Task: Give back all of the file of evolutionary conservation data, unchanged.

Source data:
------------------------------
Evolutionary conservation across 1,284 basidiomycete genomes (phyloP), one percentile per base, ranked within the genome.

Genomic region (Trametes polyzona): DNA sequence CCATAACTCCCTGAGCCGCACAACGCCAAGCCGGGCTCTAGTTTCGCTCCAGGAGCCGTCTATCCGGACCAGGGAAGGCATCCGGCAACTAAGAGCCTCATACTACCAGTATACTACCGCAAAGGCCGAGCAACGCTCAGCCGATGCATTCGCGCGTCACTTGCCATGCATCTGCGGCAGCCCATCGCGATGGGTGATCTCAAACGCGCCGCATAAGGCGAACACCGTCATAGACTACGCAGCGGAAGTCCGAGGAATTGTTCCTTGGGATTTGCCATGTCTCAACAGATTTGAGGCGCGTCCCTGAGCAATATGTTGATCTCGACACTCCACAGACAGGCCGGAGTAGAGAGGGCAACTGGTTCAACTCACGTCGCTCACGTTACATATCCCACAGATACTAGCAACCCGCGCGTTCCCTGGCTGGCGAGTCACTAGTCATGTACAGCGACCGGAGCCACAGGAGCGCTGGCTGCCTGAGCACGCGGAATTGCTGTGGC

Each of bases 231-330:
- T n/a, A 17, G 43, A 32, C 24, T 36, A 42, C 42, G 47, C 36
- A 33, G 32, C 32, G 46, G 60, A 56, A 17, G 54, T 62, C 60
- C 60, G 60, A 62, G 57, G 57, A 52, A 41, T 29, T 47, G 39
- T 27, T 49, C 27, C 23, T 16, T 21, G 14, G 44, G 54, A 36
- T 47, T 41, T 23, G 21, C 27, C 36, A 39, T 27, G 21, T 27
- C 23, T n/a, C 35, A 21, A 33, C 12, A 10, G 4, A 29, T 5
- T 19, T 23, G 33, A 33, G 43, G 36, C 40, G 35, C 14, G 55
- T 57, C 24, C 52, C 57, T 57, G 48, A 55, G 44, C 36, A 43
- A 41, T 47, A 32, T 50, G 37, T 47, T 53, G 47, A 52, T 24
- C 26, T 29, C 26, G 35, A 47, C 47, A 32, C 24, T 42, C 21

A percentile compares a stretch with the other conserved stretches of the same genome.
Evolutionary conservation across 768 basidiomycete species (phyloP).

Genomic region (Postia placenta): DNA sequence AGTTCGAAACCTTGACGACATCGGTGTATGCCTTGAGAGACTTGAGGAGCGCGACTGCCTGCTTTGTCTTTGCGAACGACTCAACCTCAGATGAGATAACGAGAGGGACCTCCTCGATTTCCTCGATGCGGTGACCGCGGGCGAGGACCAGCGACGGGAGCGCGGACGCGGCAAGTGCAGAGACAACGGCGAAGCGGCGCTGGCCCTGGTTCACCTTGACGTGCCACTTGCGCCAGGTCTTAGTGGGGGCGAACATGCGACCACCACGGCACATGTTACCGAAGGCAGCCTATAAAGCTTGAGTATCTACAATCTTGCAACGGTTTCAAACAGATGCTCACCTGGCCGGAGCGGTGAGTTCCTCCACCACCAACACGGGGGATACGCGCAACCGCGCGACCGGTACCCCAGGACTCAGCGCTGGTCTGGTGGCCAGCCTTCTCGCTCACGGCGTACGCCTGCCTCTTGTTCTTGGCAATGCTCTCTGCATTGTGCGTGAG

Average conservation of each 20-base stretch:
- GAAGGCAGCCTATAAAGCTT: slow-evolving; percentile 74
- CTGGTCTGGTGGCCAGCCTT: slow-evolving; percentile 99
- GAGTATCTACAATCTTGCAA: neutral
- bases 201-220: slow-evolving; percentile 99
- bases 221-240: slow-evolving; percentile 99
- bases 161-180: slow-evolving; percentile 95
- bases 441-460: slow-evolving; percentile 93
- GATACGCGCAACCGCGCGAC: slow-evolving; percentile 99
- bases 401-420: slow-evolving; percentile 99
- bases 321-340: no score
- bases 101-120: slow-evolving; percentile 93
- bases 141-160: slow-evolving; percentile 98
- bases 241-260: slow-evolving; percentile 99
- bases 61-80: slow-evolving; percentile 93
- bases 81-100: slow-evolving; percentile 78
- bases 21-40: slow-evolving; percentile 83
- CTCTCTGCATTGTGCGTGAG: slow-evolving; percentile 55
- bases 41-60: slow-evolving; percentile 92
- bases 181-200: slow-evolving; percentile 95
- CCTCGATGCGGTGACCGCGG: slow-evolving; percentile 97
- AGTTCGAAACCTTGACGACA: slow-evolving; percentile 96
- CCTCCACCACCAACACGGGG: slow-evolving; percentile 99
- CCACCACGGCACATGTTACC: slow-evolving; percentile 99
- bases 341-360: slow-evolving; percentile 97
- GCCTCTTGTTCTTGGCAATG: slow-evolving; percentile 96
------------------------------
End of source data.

Evolutionary conservation across 1,284 basidiomycete genomes (phyloP), one percentile per base, ranked within the genome.

Genomic region (Trametes polyzona): DNA sequence CCATAACTCCCTGAGCCGCACAACGCCAAGCCGGGCTCTAGTTTCGCTCCAGGAGCCGTCTATCCGGACCAGGGAAGGCATCCGGCAACTAAGAGCCTCATACTACCAGTATACTACCGCAAAGGCCGAGCAACGCTCAGCCGATGCATTCGCGCGTCACTTGCCATGCATCTGCGGCAGCCCATCGCGATGGGTGATCTCAAACGCGCCGCATAAGGCGAACACCGTCATAGACTACGCAGCGGAAGTCCGAGGAATTGTTCCTTGGGATTTGCCATGTCTCAACAGATTTGAGGCGCGTCCCTGAGCAATATGTTGATCTCGACACTCCACAGACAGGCCGGAGTAGAGAGGGCAACTGGTTCAACTCACGTCGCTCACGTTACATATCCCACAGATACTAGCAACCCGCGCGTTCCCTGGCTGGCGAGTCACTAGTCATGTACAGCGACCGGAGCCACAGGAGCGCTGGCTGCCTGAGCACGCGGAATTGCTGTGGC

Each of bases 231-330:
- T n/a, A 17, G 43, A 32, C 24, T 36, A 42, C 42, G 47, C 36
- A 33, G 32, C 32, G 46, G 60, A 56, A 17, G 54, T 62, C 60
- C 60, G 60, A 62, G 57, G 57, A 52, A 41, T 29, T 47, G 39
- T 27, T 49, C 27, C 23, T 16, T 21, G 14, G 44, G 54, A 36
- T 47, T 41, T 23, G 21, C 27, C 36, A 39, T 27, G 21, T 27
- C 23, T n/a, C 35, A 21, A 33, C 12, A 10, G 4, A 29, T 5
- T 19, T 23, G 33, A 33, G 43, G 36, C 40, G 35, C 14, G 55
- T 57, C 24, C 52, C 57, T 57, G 48, A 55, G 44, C 36, A 43
- A 41, T 47, A 32, T 50, G 37, T 47, T 53, G 47, A 52, T 24
- C 26, T 29, C 26, G 35, A 47, C 47, A 32, C 24, T 42, C 21

A percentile compares a stretch with the other conserved stretches of the same genome.
Evolutionary conservation across 768 basidiomycete species (phyloP).

Genomic region (Postia placenta): DNA sequence AGTTCGAAACCTTGACGACATCGGTGTATGCCTTGAGAGACTTGAGGAGCGCGACTGCCTGCTTTGTCTTTGCGAACGACTCAACCTCAGATGAGATAACGAGAGGGACCTCCTCGATTTCCTCGATGCGGTGACCGCGGGCGAGGACCAGCGACGGGAGCGCGGACGCGGCAAGTGCAGAGACAACGGCGAAGCGGCGCTGGCCCTGGTTCACCTTGACGTGCCACTTGCGCCAGGTCTTAGTGGGGGCGAACATGCGACCACCACGGCACATGTTACCGAAGGCAGCCTATAAAGCTTGAGTATCTACAATCTTGCAACGGTTTCAAACAGATGCTCACCTGGCCGGAGCGGTGAGTTCCTCCACCACCAACACGGGGGATACGCGCAACCGCGCGACCGGTACCCCAGGACTCAGCGCTGGTCTGGTGGCCAGCCTTCTCGCTCACGGCGTACGCCTGCCTCTTGTTCTTGGCAATGCTCTCTGCATTGTGCGTGAG

Average conservation of each 20-base stretch:
- GAAGGCAGCCTATAAAGCTT: slow-evolving; percentile 74
- CTGGTCTGGTGGCCAGCCTT: slow-evolving; percentile 99
- GAGTATCTACAATCTTGCAA: neutral
- bases 201-220: slow-evolving; percentile 99
- bases 221-240: slow-evolving; percentile 99
- bases 161-180: slow-evolving; percentile 95
- bases 441-460: slow-evolving; percentile 93
- GATACGCGCAACCGCGCGAC: slow-evolving; percentile 99
- bases 401-420: slow-evolving; percentile 99
- bases 321-340: no score
- bases 101-120: slow-evolving; percentile 93
- bases 141-160: slow-evolving; percentile 98
- bases 241-260: slow-evolving; percentile 99
- bases 61-80: slow-evolving; percentile 93
- bases 81-100: slow-evolving; percentile 78
- bases 21-40: slow-evolving; percentile 83
- CTCTCTGCATTGTGCGTGAG: slow-evolving; percentile 55
- bases 41-60: slow-evolving; percentile 92
- bases 181-200: slow-evolving; percentile 95
- CCTCGATGCGGTGACCGCGG: slow-evolving; percentile 97
- AGTTCGAAACCTTGACGACA: slow-evolving; percentile 96
- CCTCCACCACCAACACGGGG: slow-evolving; percentile 99
- CCACCACGGCACATGTTACC: slow-evolving; percentile 99
- bases 341-360: slow-evolving; percentile 97
- GCCTCTTGTTCTTGGCAATG: slow-evolving; percentile 96